Meeting the demands of business

End-users want fuss-free, effective IT delivery

"Deliver IT without fuss, get involved in business improvement and give us good leadership"

This should be a plaque on every IT person's desk as this is what the business wants. However, we need to unpack this to see what business is really asking for. Business is asking for three things: deliver IT without fuss, give the business results for IT spend and give good, strategically aligned IT leadership.

But before we go into this in more detail, I need to introduce a useful concept: the momentum line. It is a concept that I have found extremely valuable over the past 10 years or so in describing many concepts, activities, and IT budgets. Imagine your organisation has a momentum - the impelling force that gives it the normal revenue stream.

In this analogy, your organisation has a mass; this relates to the size of the organisation, its geographical spread, the number of employees, the number of branches or depots and customers, etc.

Your organisation also has velocity; this is the speed at which it is heading in a certain direction. Your organisation's speed relates to how fast it gets things done and how dependent it is upon that speed. A mobile phone network or radio station for example cannot afford one second off-line, but a mining company might be able to move at a slower pace.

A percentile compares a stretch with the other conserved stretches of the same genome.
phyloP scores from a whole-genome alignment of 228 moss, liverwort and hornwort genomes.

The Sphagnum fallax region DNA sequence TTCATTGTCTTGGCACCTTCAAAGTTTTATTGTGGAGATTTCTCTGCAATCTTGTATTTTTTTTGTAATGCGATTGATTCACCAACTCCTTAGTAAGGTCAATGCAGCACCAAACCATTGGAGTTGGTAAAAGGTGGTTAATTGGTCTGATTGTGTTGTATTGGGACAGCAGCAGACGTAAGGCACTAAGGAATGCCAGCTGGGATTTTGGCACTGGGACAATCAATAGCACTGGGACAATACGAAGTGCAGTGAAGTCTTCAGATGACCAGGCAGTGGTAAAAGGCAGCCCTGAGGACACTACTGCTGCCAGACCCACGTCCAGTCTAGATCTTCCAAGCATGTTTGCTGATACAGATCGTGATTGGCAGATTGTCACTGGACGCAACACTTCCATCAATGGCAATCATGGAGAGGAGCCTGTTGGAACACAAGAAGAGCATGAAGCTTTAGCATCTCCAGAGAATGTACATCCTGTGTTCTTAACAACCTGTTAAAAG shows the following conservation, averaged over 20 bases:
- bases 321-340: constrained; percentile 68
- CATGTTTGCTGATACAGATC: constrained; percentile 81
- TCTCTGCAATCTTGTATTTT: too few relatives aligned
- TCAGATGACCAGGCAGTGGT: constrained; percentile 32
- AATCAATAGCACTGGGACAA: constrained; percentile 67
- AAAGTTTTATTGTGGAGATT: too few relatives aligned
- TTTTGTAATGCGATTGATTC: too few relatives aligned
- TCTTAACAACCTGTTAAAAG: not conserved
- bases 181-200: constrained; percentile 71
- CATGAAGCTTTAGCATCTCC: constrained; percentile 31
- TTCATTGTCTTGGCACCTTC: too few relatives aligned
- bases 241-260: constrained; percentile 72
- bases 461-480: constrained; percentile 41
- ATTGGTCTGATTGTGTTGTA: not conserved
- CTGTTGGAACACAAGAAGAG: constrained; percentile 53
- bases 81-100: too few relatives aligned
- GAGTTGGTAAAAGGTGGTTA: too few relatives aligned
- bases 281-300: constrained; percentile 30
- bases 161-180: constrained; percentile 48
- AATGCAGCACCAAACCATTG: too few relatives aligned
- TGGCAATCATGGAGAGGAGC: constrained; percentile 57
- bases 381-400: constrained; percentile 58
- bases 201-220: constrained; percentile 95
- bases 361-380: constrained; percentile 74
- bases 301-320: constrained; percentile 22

That leaves two critical words: without fuss. Business does not want to be bothered with this part of IT. They do not want to be told that "We cannot do this because of legacy systems" or that "We need to upgrade to Scribbit 4.7 or we will lose the maintenance cover".

And they do not want to hear that "IT has met its service level agreement targets at 98.1% availability index on the tier two network", when you know that your PC has not been able to connect to the remote network for the past four weeks.

To the business, pure IT is like a toilet - they do not want to know about it unless it is broken. This is bad news for IT people, because they believe that if the business is spending so much money on technology, they surely should show some interest or even make some effort to understand the issues. And the answer is no. Business in general doesn't want to know, and why should it?

The expectation is that IT should handle things, guiding the organisation through the technological landscape by applying technological expertise to resolve problems.

A psychological theory ranking human needs from basic to a higher level - Maslow's triangle - can be applied to corporate IT.

The bottom, most basic layer of the triangle would be stability. At the apex of the triangle is return on investment.

Most IT people I speak to are working hard at the lower parts of this triangle. They will tell me they need to build the IT foundation by adding building blocks in order from bottom to top. And it is little wonder they do not spend a lot of time in the return on investment block.

But here's the rub: business has no such triangle in their heads. They want it all. 

What Business Really Wants From IT, by Terry White, is available from the Computer Weekly Professional Series. To order call 01865 888180 or visit

https://www.elsevier.com/books-and-journals

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